African Americans are twice as likely to develop diabetes than Caucasians, according to the Wexner Medical Center. While many people understand how this disease can affect their body, they may not know how it can impact their African American skin. Recently, Everyday Health published an article detailing the effects of this disease on skin, and what people can do to avoid these complications.
According to the news source, as many as a third of all people with diabetes will have a skin disorder at some time in their lives, and it may also be a warning sign for the disease. The information provider spoke to Shannon Knapp, R.D., who offered some tips to avoid skin problems when you have diabetes.
First, she recommended keeping your body hydrated by drinking eight, 8-ounce glasses of water a day to avoid dry skin.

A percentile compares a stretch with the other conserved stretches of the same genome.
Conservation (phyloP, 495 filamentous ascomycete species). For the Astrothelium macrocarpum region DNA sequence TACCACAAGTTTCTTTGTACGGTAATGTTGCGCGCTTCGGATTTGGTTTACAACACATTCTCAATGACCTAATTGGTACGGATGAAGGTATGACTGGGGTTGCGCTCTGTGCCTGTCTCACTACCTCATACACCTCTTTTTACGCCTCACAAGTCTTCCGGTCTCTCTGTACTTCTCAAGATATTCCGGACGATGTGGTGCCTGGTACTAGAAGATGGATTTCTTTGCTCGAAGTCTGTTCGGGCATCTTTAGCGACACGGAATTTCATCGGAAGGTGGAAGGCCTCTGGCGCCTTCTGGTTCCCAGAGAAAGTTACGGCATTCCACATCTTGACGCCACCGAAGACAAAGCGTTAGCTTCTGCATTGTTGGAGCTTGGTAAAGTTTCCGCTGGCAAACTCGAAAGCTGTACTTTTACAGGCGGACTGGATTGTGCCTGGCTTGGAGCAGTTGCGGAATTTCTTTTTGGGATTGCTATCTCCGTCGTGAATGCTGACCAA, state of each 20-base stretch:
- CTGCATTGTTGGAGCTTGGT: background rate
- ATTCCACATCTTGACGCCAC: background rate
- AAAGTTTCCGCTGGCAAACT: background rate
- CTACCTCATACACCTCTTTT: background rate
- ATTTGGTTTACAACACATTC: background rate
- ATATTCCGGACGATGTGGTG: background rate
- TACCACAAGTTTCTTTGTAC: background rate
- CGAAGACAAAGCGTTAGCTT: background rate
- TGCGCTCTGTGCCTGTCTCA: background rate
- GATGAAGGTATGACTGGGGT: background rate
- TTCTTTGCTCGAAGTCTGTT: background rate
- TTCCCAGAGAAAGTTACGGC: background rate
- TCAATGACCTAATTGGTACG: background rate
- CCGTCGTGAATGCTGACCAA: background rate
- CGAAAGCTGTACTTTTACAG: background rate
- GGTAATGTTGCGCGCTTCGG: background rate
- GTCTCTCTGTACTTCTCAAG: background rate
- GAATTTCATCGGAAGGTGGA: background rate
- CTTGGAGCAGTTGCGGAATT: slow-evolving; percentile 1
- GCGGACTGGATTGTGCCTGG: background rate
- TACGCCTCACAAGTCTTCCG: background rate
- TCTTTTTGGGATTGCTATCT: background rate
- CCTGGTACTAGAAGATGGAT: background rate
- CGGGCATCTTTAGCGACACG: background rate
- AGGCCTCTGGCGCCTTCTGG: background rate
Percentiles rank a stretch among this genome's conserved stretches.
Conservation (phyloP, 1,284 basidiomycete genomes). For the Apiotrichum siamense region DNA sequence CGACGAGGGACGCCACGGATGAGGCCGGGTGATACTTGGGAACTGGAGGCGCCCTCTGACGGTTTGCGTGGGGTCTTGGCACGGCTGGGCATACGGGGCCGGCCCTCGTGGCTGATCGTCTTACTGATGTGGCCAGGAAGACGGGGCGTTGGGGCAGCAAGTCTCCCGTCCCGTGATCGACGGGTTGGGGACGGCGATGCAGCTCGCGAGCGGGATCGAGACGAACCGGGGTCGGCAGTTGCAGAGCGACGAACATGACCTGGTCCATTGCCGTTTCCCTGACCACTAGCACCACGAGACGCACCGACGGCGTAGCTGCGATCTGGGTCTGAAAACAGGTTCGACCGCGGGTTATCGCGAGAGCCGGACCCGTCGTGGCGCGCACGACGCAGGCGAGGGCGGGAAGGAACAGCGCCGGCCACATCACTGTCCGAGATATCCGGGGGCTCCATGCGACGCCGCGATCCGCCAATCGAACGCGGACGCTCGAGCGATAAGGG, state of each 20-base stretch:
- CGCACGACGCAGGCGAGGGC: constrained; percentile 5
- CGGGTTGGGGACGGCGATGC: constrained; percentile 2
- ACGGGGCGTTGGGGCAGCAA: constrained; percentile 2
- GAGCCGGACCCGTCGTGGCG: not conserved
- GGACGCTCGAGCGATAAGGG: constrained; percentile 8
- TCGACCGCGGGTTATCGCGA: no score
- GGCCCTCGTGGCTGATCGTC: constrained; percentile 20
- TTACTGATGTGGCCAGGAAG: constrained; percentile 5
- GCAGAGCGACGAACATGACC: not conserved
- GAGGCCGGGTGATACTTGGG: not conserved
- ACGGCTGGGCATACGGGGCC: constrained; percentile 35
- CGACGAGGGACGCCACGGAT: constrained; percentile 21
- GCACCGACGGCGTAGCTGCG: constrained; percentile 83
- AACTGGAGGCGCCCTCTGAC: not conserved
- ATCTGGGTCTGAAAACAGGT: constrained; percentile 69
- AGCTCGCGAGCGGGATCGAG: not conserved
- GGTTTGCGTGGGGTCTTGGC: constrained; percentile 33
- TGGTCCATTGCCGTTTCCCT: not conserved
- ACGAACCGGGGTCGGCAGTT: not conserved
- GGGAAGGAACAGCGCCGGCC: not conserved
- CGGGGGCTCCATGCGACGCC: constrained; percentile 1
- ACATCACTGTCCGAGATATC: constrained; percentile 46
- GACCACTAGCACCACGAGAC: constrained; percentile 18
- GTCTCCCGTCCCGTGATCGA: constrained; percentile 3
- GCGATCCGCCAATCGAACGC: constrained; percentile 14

Next, Knapp suggested carefully taking care of cuts and scrapes.
"Use soap and water to clean a wound, then cover it with a bandage if necessary. If you notice any sign of infection - skin that’s red, swollen, or warm to the touch, or has a foul-smelling drainage or pus - call your doctor immediately. Any injury that takes longer than normal to heal merits a call to your doctor, too," said Knapp, quoted by the news source.
Finally, use SPF regularly to protect against not only diabetes-related conditions, but skin cancer as well.